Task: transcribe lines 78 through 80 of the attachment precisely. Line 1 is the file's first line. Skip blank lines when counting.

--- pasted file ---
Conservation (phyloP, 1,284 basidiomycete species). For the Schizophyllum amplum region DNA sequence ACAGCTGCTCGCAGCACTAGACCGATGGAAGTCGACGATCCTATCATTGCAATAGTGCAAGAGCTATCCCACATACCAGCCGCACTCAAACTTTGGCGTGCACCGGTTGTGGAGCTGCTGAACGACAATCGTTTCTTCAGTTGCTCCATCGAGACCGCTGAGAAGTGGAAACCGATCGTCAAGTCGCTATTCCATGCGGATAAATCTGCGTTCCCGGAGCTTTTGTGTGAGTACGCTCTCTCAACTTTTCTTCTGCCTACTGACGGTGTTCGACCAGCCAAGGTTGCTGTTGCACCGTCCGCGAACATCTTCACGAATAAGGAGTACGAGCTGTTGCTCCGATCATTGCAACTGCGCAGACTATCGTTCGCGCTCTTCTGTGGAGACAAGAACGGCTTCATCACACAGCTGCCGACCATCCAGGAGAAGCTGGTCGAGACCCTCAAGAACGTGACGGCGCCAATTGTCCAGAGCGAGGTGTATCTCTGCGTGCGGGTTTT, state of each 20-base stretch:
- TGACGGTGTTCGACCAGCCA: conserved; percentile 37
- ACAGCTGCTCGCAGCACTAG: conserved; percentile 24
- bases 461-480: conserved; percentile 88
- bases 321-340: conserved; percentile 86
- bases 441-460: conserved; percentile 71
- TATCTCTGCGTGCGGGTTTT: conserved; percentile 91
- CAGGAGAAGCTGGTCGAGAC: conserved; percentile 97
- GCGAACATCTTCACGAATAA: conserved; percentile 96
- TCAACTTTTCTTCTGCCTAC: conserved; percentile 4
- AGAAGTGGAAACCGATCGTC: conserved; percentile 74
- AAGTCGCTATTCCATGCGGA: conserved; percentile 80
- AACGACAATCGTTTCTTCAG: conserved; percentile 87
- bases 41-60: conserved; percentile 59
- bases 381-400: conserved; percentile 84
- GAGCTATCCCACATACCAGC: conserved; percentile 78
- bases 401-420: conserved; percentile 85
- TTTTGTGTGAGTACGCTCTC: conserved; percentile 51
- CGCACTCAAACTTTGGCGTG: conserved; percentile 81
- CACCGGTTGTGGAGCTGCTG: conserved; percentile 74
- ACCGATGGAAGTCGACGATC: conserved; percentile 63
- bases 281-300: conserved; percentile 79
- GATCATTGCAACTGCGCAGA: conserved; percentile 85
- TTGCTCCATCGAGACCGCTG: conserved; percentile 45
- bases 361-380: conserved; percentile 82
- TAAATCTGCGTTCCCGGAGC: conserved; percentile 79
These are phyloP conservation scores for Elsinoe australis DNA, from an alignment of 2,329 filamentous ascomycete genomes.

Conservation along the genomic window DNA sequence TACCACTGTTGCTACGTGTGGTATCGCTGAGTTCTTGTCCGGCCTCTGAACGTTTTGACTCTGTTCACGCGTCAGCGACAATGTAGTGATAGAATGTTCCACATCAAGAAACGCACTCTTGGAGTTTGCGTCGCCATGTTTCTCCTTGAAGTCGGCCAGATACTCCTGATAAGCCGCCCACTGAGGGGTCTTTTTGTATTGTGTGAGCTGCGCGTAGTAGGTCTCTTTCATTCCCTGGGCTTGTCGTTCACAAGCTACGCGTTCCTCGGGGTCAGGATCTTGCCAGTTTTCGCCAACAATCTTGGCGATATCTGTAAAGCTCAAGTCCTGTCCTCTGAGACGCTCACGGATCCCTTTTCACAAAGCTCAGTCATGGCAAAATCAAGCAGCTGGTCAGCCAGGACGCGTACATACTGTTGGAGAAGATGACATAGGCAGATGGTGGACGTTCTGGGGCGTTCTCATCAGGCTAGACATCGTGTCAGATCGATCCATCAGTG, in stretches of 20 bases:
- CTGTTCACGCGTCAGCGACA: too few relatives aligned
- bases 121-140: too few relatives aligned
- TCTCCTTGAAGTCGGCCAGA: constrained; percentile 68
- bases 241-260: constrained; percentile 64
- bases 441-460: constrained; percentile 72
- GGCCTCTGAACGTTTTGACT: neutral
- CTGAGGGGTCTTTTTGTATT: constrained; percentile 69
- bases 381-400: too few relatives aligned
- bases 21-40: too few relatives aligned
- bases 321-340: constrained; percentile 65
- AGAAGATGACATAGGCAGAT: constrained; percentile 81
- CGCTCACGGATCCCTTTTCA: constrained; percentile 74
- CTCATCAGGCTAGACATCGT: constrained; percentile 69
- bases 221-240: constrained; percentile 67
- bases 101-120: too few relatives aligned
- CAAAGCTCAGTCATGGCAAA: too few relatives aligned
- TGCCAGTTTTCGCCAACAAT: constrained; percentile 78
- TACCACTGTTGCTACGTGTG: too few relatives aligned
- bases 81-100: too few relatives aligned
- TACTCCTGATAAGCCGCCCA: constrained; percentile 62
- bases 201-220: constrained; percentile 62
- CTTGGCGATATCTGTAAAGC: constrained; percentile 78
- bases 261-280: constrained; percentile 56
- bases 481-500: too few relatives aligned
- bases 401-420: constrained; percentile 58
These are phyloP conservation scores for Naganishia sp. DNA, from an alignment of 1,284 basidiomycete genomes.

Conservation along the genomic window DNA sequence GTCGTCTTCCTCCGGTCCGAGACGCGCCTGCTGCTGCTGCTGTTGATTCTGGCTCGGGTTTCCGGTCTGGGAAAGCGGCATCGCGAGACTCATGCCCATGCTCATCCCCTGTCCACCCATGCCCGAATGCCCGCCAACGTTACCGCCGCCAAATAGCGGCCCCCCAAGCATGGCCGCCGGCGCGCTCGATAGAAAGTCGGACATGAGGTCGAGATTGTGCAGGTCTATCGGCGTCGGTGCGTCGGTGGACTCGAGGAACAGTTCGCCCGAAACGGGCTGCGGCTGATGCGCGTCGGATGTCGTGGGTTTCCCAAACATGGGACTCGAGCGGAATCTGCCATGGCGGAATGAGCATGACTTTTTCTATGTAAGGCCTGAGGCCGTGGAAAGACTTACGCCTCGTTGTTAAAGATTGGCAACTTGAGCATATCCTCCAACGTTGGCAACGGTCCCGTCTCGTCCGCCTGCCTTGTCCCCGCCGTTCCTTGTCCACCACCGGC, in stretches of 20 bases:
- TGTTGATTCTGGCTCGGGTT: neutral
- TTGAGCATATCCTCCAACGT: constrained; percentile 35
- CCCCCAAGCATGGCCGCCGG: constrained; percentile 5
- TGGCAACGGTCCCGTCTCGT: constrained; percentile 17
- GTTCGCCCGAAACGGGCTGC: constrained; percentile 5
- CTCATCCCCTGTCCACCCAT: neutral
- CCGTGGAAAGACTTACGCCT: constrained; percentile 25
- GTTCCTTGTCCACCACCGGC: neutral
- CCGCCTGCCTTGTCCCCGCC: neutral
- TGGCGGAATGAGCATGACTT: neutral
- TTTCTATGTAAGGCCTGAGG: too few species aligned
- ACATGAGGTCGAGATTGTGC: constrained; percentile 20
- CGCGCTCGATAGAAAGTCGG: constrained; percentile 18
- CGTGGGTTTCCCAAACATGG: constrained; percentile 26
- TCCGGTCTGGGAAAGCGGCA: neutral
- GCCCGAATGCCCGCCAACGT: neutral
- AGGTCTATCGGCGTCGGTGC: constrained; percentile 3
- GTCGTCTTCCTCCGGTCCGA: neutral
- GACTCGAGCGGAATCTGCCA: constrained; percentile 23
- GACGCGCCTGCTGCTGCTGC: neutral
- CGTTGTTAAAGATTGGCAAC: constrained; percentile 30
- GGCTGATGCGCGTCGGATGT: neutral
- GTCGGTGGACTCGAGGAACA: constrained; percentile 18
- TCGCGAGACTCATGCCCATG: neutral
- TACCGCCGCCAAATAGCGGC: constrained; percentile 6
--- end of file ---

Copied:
- GTCGGTGGACTCGAGGAACA: constrained; percentile 18
- TCGCGAGACTCATGCCCATG: neutral
- TACCGCCGCCAAATAGCGGC: constrained; percentile 6